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In March 2020, New York City (NYC) became the epicenter of the COVID-19 pandemic in the United States (US). As healthcare facilities were overwhelmed with patients, the Jacob K. Javits Convention Center was transformed into the nation’s largest alternate care site (ACS): Javits New York Medical Station (Javits). Protecting healthcare workers during a global shortage of personal protective equipment (PPE) in a non-traditional healthcare setting posed unique challenges. We describe components of the healthcare worker safety program implemented at Javits.
Javits, a large convention center transformed into a field hospital, with clinical staff from the US Public Health Service Commissioned Corps (USPHS) and the Department of Defense (DoD).
Healthcare Worker Safety Methods:
Key strategies included ensuring one-way flow of traffic on and off the patient floor; developing a matrix detailing PPE required for each work activity and location; PPE extended use and reuse protocols; personnel training; and monitoring adherence to PPE donning/doffing protocols when entering or exiting the patient floor. Javits staff who reported COVID-19 symptoms were immediately isolated, monitored, and offered a SARS-CoV-2 reverse transcriptase polymerase chain reaction (RT-PCR) test.
A well-designed and implemented healthcare worker safety plan can minimize the risk of SARS-CoV-2 infection for healthcare workers. The lessons learned from operating the nation’s largest COVID-19 ACS can be adapted to other environments during public health emergencies.
Response to lithium in patients with bipolar disorder is associated with clinical and transdiagnostic genetic factors. The predictive combination of these variables might help clinicians better predict which patients will respond to lithium treatment.
To use a combination of transdiagnostic genetic and clinical factors to predict lithium response in patients with bipolar disorder.
This study utilised genetic and clinical data (n = 1034) collected as part of the International Consortium on Lithium Genetics (ConLi+Gen) project. Polygenic risk scores (PRS) were computed for schizophrenia and major depressive disorder, and then combined with clinical variables using a cross-validated machine-learning regression approach. Unimodal, multimodal and genetically stratified models were trained and validated using ridge, elastic net and random forest regression on 692 patients with bipolar disorder from ten study sites using leave-site-out cross-validation. All models were then tested on an independent test set of 342 patients. The best performing models were then tested in a classification framework.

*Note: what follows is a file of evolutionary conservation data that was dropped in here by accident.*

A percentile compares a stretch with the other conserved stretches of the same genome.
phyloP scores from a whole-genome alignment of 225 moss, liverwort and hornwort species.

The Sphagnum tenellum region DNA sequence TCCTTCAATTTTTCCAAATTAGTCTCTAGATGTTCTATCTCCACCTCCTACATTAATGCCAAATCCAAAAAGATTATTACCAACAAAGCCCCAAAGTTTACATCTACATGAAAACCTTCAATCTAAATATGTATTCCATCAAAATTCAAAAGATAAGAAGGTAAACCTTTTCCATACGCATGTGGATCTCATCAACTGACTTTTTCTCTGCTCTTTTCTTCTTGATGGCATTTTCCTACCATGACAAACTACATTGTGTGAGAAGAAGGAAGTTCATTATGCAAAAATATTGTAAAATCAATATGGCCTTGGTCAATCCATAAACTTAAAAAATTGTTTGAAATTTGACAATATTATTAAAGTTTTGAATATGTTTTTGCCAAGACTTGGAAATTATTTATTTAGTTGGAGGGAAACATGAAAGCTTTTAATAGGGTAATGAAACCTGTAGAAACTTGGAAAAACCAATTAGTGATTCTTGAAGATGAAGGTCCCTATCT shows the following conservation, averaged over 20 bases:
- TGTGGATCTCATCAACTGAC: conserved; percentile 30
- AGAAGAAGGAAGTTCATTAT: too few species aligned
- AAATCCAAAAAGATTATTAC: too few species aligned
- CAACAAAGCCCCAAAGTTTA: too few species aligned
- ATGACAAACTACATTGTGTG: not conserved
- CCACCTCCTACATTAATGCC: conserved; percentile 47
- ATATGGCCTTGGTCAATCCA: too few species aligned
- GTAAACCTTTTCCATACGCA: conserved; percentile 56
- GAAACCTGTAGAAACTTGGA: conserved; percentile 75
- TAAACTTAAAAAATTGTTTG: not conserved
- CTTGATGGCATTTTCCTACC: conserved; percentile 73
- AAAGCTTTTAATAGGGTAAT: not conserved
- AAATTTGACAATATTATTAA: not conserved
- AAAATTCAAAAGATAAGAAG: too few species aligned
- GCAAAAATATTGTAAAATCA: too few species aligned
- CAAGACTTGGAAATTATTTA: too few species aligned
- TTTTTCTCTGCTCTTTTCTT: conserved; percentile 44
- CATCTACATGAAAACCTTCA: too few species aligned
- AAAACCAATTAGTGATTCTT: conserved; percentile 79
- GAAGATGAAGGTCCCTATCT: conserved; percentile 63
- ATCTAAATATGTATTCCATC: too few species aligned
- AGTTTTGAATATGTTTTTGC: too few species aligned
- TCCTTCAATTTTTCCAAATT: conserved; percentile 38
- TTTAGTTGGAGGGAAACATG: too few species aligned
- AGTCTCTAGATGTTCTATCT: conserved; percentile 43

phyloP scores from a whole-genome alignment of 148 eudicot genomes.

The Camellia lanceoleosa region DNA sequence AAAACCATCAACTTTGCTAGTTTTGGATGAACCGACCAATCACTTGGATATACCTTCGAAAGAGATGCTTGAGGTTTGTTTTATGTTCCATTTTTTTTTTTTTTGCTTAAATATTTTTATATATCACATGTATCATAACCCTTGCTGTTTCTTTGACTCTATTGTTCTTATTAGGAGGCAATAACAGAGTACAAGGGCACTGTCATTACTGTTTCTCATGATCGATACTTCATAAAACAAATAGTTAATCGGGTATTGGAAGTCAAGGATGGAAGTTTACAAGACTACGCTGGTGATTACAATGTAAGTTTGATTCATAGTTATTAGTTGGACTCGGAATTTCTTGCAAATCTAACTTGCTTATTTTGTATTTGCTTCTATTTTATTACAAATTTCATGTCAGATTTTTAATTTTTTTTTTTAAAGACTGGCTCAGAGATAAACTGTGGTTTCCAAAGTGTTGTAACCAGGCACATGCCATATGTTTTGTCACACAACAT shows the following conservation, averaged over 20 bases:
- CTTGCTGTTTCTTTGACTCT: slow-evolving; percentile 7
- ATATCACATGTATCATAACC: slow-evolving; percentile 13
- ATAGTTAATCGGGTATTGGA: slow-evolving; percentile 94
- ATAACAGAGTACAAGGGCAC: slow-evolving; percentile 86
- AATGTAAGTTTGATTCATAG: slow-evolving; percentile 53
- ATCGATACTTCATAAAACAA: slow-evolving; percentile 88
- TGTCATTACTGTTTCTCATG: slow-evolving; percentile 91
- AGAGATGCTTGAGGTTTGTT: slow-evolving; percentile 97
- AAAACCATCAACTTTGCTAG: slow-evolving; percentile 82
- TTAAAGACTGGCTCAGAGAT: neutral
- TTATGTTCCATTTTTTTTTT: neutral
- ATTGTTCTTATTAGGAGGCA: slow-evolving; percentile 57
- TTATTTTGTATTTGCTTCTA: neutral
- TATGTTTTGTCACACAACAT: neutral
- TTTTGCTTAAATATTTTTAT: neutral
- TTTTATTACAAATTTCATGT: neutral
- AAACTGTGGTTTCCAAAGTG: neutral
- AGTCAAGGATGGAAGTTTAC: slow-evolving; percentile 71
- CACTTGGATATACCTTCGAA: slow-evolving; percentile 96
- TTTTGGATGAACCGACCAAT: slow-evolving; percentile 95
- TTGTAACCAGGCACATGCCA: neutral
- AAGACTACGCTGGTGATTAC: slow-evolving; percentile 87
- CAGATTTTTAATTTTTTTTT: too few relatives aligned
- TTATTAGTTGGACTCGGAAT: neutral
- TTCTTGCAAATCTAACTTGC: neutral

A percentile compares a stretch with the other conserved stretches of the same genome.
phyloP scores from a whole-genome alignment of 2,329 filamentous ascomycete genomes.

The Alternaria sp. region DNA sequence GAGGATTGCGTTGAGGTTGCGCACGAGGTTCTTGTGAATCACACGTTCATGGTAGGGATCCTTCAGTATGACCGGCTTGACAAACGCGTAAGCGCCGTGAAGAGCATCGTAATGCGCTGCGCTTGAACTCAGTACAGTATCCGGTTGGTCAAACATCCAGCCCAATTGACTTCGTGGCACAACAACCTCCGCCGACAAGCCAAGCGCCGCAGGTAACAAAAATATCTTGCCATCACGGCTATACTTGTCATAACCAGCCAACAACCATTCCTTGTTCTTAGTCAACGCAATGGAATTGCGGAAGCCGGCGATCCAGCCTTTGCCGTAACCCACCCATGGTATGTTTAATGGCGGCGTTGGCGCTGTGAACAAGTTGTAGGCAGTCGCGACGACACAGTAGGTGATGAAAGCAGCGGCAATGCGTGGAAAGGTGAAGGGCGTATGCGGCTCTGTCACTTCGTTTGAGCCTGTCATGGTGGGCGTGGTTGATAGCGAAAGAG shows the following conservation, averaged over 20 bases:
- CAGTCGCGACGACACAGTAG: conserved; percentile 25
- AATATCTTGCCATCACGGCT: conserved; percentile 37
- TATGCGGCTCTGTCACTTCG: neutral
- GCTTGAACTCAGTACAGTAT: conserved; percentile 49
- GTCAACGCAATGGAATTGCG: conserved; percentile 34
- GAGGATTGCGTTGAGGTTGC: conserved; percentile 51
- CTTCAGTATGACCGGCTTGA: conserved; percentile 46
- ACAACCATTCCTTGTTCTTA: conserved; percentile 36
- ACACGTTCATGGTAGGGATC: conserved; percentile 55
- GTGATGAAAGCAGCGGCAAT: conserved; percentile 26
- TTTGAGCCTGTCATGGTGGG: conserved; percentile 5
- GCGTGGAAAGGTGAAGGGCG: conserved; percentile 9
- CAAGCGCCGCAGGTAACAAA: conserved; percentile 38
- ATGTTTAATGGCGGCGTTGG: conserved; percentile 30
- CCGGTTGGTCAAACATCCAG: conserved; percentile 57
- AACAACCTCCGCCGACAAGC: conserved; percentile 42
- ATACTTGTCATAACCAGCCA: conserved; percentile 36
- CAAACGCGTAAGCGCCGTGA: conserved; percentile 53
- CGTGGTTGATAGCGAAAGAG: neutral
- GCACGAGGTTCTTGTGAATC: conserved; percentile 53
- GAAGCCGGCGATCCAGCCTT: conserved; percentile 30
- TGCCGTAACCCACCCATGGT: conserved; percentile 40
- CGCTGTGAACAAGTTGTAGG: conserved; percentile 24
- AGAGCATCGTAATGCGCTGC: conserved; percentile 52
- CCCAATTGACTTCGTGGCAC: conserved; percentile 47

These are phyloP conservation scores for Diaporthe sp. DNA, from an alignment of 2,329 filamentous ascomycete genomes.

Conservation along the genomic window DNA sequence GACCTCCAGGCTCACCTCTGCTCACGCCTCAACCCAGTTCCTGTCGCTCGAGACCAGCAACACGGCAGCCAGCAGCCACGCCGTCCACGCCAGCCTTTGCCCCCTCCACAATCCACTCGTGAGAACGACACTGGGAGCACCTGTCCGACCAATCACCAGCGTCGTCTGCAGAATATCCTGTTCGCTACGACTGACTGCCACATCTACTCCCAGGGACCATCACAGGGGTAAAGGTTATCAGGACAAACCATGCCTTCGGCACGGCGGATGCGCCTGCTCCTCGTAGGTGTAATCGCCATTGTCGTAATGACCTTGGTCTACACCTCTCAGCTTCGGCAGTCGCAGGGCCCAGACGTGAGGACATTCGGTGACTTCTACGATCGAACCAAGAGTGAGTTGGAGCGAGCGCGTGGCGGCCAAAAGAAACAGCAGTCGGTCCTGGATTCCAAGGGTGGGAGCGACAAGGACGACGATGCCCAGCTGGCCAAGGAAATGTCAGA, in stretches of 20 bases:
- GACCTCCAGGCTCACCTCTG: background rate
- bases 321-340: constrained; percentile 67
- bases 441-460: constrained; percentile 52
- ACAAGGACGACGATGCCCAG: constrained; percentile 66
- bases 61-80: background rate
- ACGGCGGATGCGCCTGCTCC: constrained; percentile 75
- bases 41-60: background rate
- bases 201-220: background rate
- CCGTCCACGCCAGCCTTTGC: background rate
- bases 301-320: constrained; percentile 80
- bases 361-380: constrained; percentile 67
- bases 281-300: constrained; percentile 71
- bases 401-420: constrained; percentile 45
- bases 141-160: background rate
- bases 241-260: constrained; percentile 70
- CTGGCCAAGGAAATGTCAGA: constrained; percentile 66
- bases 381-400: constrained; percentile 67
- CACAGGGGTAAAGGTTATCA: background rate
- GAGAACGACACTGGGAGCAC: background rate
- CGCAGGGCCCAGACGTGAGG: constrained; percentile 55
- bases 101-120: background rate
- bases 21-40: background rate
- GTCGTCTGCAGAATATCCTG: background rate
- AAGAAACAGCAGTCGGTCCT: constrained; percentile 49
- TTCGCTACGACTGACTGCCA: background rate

The best performing linear model explained 5.1% (P = 0.0001) of variance in lithium response and was composed of clinical variables, PRS variables and interaction terms between them. The best performing non-linear model used only clinical variables and explained 8.1% (P = 0.0001) of variance in lithium response. A priori genomic stratification improved non-linear model performance to 13.7% (P = 0.0001) and improved the binary classification of lithium response. This model stratified patients based on their meta-polygenic loadings for major depressive disorder and schizophrenia and was then trained using clinical data.
Using PRS to first stratify patients genetically and then train machine-learning models with clinical predictors led to large improvements in lithium response prediction. When used with other PRS and biological markers in the future this approach may help inform which patients are most likely to respond to lithium treatment.
The brain has the innate ability to undergo neuronal plasticity, which refers to changes in its structure and functions in response to continued changes in the environment. Although these concepts are well established in animal slice preparation models, their application to a large number of human subjects could only be achieved using noninvasive brain stimulation (NIBS) techniques. In this review, we discuss the mechanisms of plasticity induction using NIBS techniques including transcranial magnetic stimulation (TMS), transcranial direct current stimulation (tDCS), transcranial alternating current stimulation (tACS), random noise stimulation (RNS), transcranial ultrasound stimulation (TUS), vagus nerve stimulation (VNS), and galvanic vestibular stimulation (GVS). We briefly introduce these techniques, explain the stimulation parameters and potential clinical implications. Although their mechanisms are different, all these NIBS techniques can be used to induce plasticity at the systems level, to examine the neurophysiology of brain circuits and have potential therapeutic use in psychiatric and neurological disorders. TMS is the most established technique for the treatment of brain disorders, and repetitive TMS is an approved treatment for medication-resistant depression. Although the data on the clinical utility of the other modes of stimulation are more limited, the electrical stimulation techniques (tDCS, tACS, RNS, VNS, GVS) have the advantage of lower cost, portability, applicability at home, and can readily be combined with training or rehabilitation. Further research is needed to expand the clinical utility of NIBS and test the combination of different modes of NIBS to optimize neuromodulation induced clinical benefits.